Before each process began, the Hybrid System measured the position of each tool tip, and the measurement result was used as tool data during the machining process. The level differences between the machined surfaces finished by five different tools and the reference plane were all within one micron, as measured by the roughness meter.

Additional Tests
V22 machineIn a similar test with the Makino V22 vertical machining center, four different types of tools were used for roughing and semi-finishing processes, and six different types of tools were used for the finish machining process. 

The NAK80 40 HRC workpiece was 60 x 45 x 25 mm, and was machined in 2 hours and 39 minutes using a rotating R2.0 ball end mill at a speed of 20,000 min-1.  A portion was machined by using a rotating R1.0 ball end mill at a speed of 40,000 min-1.

The level difference between the two surface portions that have been machined by two types of tools at speeds of 20,000 min-1 and 40,000 min-1 were both within one micron.

In another V22 test seven different types of tools were used for the finish machining process of a television mold.  Also using a Hyper 2J fine precision vertical machining machine the Hybrid System, two different types of tools were used for the roughing and semi-finishing. 

The latter was machined by a R1.0 ball end mill at a speed of 20,000 min-1, 30,000 min-1 and 40,000 min-1. The level difference among those portions machined at different speeds is within one micron.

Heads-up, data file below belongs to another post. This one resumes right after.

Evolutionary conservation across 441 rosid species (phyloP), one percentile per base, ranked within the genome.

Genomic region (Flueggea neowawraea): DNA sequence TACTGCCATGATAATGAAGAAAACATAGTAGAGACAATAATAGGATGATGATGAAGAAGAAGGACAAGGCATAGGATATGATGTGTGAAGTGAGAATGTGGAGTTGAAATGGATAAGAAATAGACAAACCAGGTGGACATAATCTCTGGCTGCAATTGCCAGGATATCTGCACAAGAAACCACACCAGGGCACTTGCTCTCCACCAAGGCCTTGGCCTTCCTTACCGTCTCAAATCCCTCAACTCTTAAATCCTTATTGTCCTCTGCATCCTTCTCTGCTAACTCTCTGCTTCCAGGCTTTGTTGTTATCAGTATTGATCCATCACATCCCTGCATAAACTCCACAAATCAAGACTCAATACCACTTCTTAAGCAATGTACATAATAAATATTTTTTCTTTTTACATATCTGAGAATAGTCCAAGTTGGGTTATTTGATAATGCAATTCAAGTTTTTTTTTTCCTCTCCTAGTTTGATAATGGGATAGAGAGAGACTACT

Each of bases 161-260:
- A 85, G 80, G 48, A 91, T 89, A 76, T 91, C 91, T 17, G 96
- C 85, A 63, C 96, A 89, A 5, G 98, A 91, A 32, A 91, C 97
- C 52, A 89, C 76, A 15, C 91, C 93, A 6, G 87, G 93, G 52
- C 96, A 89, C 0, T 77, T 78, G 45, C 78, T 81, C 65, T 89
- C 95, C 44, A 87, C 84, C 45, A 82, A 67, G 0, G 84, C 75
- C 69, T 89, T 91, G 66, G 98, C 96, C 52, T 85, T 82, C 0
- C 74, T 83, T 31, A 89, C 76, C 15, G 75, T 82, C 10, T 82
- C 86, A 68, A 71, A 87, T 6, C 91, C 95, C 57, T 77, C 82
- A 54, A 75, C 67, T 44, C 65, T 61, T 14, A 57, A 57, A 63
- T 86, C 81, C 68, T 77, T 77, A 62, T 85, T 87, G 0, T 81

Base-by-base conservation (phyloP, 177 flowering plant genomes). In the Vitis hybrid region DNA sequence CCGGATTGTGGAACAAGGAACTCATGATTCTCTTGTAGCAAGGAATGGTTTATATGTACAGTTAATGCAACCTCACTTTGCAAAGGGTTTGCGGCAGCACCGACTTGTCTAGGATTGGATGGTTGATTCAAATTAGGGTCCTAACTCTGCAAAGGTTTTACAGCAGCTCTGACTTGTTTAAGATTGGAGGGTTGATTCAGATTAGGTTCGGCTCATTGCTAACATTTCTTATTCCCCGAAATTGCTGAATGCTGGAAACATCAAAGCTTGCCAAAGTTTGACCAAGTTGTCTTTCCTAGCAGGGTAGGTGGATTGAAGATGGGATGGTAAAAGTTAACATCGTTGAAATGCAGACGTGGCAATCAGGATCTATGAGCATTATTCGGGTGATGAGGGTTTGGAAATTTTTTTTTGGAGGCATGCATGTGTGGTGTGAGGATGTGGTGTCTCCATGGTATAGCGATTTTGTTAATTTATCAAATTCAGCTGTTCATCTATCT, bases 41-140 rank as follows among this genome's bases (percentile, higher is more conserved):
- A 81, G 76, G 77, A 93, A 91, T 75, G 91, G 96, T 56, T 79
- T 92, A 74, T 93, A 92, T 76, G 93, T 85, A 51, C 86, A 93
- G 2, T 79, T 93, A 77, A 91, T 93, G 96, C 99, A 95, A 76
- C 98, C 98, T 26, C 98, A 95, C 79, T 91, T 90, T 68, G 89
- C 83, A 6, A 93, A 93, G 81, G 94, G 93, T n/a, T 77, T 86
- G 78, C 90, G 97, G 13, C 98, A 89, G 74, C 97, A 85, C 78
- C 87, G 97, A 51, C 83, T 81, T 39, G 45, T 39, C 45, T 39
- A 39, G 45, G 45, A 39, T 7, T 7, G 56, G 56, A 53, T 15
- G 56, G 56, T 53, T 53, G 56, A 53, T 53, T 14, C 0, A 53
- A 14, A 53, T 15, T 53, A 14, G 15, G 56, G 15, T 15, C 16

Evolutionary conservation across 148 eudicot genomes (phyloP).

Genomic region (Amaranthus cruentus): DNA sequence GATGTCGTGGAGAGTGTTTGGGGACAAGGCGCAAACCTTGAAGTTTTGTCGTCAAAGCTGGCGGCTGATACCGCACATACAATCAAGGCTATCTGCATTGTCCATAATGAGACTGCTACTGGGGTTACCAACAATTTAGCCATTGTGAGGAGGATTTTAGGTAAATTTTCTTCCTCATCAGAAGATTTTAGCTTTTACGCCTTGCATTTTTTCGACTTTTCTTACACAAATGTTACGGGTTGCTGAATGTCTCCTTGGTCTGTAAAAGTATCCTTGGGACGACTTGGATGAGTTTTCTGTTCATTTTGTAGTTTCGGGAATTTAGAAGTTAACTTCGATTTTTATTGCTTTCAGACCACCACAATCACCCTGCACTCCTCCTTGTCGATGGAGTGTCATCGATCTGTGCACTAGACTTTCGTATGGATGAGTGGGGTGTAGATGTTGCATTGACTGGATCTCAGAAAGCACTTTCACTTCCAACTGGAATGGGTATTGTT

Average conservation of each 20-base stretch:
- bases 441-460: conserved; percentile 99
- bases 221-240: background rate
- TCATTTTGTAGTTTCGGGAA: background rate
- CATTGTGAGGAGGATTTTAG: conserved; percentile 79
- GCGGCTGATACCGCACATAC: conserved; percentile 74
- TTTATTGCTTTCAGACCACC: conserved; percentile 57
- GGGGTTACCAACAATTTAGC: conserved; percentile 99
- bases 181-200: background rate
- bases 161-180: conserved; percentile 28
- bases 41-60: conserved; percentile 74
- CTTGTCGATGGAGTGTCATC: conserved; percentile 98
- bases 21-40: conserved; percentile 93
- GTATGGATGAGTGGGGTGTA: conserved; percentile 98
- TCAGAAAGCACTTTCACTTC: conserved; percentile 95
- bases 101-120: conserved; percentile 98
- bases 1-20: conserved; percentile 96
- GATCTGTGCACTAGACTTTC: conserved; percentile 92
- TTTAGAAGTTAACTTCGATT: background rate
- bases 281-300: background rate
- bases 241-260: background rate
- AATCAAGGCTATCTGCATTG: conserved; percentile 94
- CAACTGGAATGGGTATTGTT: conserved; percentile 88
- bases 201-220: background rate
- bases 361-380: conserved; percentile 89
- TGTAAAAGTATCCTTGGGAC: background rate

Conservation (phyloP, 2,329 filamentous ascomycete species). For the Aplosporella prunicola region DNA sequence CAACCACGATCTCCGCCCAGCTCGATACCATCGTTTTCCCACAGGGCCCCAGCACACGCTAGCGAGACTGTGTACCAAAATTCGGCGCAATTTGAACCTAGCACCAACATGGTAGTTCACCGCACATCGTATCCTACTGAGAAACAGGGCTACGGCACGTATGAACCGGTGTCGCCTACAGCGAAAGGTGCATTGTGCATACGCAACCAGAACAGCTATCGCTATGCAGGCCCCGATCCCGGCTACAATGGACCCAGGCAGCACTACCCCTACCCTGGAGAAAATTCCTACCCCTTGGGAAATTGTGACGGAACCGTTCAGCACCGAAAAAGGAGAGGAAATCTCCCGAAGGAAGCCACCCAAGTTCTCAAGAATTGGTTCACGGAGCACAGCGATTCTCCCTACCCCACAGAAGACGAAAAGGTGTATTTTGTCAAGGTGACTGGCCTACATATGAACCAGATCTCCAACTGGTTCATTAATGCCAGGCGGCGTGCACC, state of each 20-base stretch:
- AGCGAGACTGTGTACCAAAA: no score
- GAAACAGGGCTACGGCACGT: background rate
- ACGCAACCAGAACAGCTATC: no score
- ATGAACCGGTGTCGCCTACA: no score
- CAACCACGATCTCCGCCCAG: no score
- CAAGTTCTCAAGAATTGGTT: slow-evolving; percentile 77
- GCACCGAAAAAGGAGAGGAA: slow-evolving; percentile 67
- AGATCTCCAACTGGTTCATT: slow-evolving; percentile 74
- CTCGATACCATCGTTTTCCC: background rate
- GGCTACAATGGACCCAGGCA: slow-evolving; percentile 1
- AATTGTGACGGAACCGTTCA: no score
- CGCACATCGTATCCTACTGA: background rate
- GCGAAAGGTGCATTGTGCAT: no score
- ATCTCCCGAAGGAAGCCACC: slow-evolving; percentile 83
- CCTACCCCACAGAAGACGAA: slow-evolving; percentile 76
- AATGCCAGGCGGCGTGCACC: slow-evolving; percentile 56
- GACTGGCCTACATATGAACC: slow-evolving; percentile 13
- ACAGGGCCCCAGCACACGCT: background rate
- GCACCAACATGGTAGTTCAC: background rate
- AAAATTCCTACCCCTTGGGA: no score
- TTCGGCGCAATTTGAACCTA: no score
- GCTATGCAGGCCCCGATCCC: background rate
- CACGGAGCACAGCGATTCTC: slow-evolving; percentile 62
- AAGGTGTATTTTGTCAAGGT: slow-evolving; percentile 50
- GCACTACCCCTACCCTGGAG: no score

Conclusion
These results clearly indicate the high precision process and capability of the Hybrid Automatic Tool-Length Measuring System machining.  Level differences were quantitatively evaluated, and were determined to be extremely small despite the different tools and speeds employed. 

This Hybrid System testing indicates that extremely high-quality machined surfaces can be obtained. Makino engineers note that with these superior and more accurate surface finishes, polishing and bench time can be eliminated, substantially reducing lead time. 

No one will do more to lower machining costs than Makino, a global provider of advanced machining technology and application support for the metalcutting and die/mold industries.  Makino manufacturing and service centers are located in the United States, Japan, Germany, Singapore, Italy, France, Korea, Taiwan, Turkey, China, Mexico, Brazil, and India, and are supported by a worldwide distributor network.  For more information call 1.800.552.3288, or visit Makino on the Web at www.makino.com.